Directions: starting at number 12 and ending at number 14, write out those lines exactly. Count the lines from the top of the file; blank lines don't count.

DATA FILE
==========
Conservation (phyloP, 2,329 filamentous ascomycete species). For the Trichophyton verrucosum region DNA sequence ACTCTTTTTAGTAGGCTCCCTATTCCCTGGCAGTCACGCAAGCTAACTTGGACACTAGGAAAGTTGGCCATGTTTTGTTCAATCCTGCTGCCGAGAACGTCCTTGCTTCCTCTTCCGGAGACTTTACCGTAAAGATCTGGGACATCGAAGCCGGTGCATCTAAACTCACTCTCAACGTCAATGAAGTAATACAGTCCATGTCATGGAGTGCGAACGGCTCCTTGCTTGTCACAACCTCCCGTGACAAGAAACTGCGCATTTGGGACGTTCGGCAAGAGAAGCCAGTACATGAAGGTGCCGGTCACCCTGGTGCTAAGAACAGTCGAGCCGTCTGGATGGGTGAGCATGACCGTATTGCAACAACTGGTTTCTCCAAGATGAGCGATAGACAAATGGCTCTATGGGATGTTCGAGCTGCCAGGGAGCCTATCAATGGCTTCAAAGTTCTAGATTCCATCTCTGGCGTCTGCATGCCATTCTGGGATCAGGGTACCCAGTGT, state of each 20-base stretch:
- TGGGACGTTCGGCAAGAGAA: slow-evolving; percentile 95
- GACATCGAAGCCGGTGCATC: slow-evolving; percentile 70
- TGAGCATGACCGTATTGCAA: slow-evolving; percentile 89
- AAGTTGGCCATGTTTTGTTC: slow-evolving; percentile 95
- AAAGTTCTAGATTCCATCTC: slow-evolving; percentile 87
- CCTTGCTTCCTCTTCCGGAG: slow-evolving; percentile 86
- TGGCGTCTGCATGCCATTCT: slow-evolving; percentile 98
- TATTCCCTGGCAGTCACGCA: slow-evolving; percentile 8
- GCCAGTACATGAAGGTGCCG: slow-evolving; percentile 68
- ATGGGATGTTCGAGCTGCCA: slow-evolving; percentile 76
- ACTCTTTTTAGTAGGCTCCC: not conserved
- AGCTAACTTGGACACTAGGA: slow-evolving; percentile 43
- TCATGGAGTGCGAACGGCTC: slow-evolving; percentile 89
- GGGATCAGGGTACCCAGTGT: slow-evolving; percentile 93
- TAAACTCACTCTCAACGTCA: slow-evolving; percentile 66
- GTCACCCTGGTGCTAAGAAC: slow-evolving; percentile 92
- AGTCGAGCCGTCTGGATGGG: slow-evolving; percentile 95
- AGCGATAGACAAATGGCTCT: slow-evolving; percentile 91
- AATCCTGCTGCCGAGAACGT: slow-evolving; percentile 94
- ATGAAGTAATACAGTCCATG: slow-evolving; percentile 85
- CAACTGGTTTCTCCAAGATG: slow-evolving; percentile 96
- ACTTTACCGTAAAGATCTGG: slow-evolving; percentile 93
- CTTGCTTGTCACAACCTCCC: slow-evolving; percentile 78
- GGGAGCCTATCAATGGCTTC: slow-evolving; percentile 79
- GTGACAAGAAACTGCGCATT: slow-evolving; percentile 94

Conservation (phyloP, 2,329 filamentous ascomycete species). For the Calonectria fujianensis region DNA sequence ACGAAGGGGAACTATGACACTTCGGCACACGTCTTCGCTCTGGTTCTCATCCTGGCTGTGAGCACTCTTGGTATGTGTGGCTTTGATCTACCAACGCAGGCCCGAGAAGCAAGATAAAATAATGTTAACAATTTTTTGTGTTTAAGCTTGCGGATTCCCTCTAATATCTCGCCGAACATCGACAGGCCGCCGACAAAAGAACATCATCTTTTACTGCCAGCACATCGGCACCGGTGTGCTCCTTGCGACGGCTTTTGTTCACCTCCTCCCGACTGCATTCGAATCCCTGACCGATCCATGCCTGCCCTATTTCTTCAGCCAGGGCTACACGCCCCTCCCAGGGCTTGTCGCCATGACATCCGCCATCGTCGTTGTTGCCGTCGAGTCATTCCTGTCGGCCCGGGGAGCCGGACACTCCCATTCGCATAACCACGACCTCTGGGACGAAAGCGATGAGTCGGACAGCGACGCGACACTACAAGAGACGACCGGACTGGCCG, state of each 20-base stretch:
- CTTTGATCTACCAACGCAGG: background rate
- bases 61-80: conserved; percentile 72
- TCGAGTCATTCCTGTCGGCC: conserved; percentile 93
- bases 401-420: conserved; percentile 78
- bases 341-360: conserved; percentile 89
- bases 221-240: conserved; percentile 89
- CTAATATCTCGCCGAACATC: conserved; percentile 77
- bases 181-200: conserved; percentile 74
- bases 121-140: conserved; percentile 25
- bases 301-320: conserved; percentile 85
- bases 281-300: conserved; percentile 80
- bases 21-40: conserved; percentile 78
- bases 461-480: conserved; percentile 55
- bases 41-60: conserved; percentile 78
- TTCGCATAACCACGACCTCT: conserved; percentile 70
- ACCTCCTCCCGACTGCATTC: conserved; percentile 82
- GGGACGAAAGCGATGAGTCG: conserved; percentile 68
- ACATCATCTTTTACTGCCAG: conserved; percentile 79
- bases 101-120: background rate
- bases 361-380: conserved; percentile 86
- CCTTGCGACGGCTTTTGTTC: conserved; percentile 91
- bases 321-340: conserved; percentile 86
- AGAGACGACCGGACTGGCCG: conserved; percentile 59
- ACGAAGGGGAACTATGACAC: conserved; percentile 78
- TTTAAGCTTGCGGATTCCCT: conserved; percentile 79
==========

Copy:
- ACTCTTTTTAGTAGGCTCCC: not conserved
- AGCTAACTTGGACACTAGGA: slow-evolving; percentile 43
- TCATGGAGTGCGAACGGCTC: slow-evolving; percentile 89